Category: Sociology of Health & Illness

Pregnancy and childbirth in prison

“I’ve got baggy tops, so I just always have to hide my bump, and like most people couldn’t recognise that I’m pregnant, so that’s a good thing”. With a prison population of approximately 9000 women in England, it is estimated that approximately 600 pregnancies and 100 births occur annually.  Despite there being an extensive literature on the sociology of reproduction, pregnancy and childbirth, there has been scarce qualitative research looking specifically at pregnant prisoners. Our recently published open access paper:...

Vaccine frictions – one rationality does not fit all

This blog piece highlights some points of my on-going multi-sited research project on HPV vaccination in Finland. The findings presented are based on my open access research article, What kind of ‘a girls’ thing’?, published in Sociology of Health and Illness. When you are vaccinated, you get protection against the cancer‐causing HP virus. On the front page of the Finnish HPV vaccination campaign site. That vaccine protects from papillomavirus (not directly even from cervical cancer), which is very effectively prevented...

The impact of care farms on quality of life, depression and anxiety among different population groups: A systematic review

This is a plain language summary for a new Systematic Review published in Campbell Systematic Reviews, aimed at understanding the impact of care farming on quality of life, depression and anxiety, on a range of service user groups. Care farming is the therapeutic use of agricultural and farming practices. People value the farms, but the evidence on their effectiveness is limited. What is this review about? Care farming (also called social farming) is the therapeutic use of agricultural and farming...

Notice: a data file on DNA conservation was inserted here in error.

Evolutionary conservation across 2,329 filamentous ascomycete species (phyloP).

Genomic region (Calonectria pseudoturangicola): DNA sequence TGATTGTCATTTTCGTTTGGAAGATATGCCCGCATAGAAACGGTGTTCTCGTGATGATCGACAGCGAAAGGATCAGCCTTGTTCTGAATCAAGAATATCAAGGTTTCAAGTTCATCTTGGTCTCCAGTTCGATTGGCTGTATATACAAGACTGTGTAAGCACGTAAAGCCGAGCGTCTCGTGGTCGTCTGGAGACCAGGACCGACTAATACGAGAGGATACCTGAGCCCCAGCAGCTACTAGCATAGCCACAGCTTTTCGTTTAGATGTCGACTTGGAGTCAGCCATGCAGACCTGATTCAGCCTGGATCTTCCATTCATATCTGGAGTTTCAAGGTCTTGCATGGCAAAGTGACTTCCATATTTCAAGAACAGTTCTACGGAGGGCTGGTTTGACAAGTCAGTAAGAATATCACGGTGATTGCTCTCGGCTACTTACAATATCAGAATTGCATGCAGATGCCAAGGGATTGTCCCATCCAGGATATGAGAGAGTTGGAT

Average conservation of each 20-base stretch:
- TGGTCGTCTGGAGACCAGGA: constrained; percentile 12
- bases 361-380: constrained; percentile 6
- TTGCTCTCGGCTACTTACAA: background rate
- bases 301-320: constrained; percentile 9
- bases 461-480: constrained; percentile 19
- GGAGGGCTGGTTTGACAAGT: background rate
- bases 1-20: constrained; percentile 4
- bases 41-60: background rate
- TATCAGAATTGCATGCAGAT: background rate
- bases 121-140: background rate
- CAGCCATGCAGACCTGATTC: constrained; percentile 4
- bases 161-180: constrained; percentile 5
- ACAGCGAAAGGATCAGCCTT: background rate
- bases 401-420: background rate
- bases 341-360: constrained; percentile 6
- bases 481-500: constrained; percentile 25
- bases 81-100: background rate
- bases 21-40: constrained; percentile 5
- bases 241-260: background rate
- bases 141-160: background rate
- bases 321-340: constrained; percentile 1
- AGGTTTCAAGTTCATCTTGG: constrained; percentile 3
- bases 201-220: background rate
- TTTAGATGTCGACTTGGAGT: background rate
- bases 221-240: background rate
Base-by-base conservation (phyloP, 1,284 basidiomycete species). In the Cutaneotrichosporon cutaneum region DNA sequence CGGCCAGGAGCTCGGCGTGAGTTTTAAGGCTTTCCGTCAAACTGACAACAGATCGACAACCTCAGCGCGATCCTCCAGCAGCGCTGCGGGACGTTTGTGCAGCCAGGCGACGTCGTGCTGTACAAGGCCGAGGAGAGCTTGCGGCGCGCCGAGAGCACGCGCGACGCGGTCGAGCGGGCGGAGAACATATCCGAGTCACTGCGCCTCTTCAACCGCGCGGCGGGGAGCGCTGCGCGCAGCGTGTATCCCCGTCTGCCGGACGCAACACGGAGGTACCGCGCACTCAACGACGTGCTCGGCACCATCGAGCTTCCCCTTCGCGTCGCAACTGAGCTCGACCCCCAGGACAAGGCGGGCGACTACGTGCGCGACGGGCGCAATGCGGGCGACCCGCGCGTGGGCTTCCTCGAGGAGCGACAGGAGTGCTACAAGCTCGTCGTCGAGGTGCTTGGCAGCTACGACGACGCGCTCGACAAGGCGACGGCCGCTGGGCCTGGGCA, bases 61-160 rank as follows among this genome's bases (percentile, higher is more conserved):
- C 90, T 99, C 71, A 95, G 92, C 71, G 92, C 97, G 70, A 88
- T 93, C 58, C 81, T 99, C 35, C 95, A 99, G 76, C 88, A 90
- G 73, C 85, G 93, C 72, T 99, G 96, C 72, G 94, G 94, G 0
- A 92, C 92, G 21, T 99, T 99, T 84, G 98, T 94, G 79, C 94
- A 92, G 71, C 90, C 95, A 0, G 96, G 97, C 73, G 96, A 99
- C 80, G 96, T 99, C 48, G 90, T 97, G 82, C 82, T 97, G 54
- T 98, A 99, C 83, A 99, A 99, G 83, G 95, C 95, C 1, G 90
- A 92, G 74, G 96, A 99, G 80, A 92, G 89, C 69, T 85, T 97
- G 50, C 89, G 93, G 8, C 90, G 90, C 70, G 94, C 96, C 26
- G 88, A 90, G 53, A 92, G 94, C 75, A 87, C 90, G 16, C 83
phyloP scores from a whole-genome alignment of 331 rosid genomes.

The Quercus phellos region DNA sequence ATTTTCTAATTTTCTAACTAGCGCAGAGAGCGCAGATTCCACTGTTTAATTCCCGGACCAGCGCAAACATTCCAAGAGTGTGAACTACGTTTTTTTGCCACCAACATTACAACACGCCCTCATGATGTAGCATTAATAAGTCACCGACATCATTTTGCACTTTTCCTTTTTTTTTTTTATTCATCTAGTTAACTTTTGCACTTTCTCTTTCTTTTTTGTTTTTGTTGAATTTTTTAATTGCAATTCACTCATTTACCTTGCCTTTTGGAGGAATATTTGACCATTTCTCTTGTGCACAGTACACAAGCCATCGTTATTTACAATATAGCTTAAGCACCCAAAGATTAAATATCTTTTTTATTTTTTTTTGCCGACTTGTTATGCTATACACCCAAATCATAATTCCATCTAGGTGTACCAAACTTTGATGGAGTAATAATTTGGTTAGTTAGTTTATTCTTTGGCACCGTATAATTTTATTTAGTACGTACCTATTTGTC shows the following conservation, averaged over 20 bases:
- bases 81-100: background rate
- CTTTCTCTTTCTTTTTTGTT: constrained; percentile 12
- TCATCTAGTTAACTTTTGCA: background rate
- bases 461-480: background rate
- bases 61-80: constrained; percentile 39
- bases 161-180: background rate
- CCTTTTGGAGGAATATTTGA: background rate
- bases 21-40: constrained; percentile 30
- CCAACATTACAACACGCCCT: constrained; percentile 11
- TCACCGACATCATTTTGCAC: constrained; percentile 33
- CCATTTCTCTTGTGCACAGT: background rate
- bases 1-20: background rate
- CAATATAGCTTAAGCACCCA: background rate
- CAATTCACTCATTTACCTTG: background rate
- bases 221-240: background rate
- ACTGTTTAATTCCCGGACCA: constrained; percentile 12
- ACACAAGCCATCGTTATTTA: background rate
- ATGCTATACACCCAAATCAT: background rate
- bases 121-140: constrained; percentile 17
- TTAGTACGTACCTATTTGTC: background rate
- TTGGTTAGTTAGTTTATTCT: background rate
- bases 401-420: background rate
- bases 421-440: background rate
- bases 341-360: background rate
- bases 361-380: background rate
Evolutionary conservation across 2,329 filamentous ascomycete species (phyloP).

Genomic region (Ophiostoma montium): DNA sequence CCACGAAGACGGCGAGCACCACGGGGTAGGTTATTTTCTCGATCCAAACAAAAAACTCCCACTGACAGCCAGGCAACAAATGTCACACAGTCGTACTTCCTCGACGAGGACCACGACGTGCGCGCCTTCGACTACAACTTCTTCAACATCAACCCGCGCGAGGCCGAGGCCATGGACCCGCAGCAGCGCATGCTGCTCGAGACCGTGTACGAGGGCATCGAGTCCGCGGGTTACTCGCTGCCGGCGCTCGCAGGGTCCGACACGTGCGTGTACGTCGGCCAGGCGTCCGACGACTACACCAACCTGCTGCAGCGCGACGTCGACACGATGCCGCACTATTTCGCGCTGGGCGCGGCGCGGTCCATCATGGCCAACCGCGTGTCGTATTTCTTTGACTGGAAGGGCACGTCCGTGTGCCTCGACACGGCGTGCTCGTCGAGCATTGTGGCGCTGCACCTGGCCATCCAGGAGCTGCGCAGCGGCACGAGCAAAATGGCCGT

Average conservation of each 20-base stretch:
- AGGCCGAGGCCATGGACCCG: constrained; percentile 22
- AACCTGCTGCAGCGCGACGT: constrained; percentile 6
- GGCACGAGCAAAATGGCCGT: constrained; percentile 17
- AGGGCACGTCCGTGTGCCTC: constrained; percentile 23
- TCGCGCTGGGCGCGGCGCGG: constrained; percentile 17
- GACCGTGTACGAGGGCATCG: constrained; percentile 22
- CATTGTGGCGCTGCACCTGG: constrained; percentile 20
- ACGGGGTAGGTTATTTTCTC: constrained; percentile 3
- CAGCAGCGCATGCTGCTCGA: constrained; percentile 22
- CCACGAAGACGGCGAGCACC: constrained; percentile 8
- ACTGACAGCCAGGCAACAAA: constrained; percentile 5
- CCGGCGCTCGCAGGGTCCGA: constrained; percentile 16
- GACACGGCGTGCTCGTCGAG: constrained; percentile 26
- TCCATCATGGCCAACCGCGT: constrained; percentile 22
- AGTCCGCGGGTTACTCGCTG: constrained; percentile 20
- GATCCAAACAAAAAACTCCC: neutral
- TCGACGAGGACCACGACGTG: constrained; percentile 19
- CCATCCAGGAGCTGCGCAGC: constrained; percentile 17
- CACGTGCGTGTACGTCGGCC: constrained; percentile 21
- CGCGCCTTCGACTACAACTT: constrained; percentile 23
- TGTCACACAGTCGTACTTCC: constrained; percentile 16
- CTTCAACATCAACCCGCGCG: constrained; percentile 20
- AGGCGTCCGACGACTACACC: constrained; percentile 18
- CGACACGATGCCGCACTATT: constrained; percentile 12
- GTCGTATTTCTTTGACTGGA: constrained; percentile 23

Against false dichotomies in the politics and ethics of big data exploitations in public healthcare

Care.data was so short-lived. Announced in 2013 and scrapped 3 years later, it was never actually given the chance to serve its purposes and prove how it differed from other ‘revolutionary’ state health data research services. However, someone has only to read the transcripts of the special Health Committee to understand the confusion of the public, healthcare professionals and state institutions in England around this big data programme: how achievable it was, who could deliver it, to whose benefit or...

Digital Health: Sociological Perspectives

Digital technologies are increasingly being developed, implemented and used in the delivery of health and care, contributing to potentially disruptive changes in how healthcare is practised and experienced by health professionals, patients and those within their wider care networks. The following extract is from the introduction to a new special issue of Sociology of Health and Illness, edited by Flis Henwood and Benjamin Marent, now free to access until the end of 2019: ‘Digital health’ is both easy and hard...

Sociology Of Health & Illness New Writer’s Prize 2019

2019 Prize Winner The Editorial Board would like to offer their congratulations to Jane S. VanHeuvelen, University of Illinois, Chicago, USA, who is the winner of the Sociology of Health & Illness 2019 Mildred Blaxter New Writer’s Prize. The winning article ‘Isolation or interaction: healthcare provider experience of design change‘ is available to read here. In her article, VanHeuvelen explores how changes in the design of healthcare facilities are experienced by providers. Employing an inhabited institutionalist theoretical framework, and drawing on ethnographic and...

Transforming Despair into Hope

It is a feature of qualitative research that behind every published paper is a pile of data, fieldnotes, and ideas that never make it into the finished text.  Nevertheless, many of these ideas and observations, culled along the way, will have played an important role in shaping the final analysis.  It is some of these thoughts and observations, not formally presented in this paper and its companion piece – Towards a new perspective on deliberate self-harm in an area of...

Update: Us too! Why it’s time to give female death by suicide some serious sociological attention!

It is almost a year since I wrote this original blog post, linking to my research paper, An exploration of integrated data on the social dynamics of suicide among women, published in Sociology of Health & Illness. Statistics published since then show that as the overall suicide rate in the UK continues to show a downward trend, the rate of suicide among young girls aged 15-19, grew to its highest rate since records began in 1981 (Mohdin, 2018).  The National...

Doing ‘being on the edge’: the dilemma of being authentically suicidal in an online forum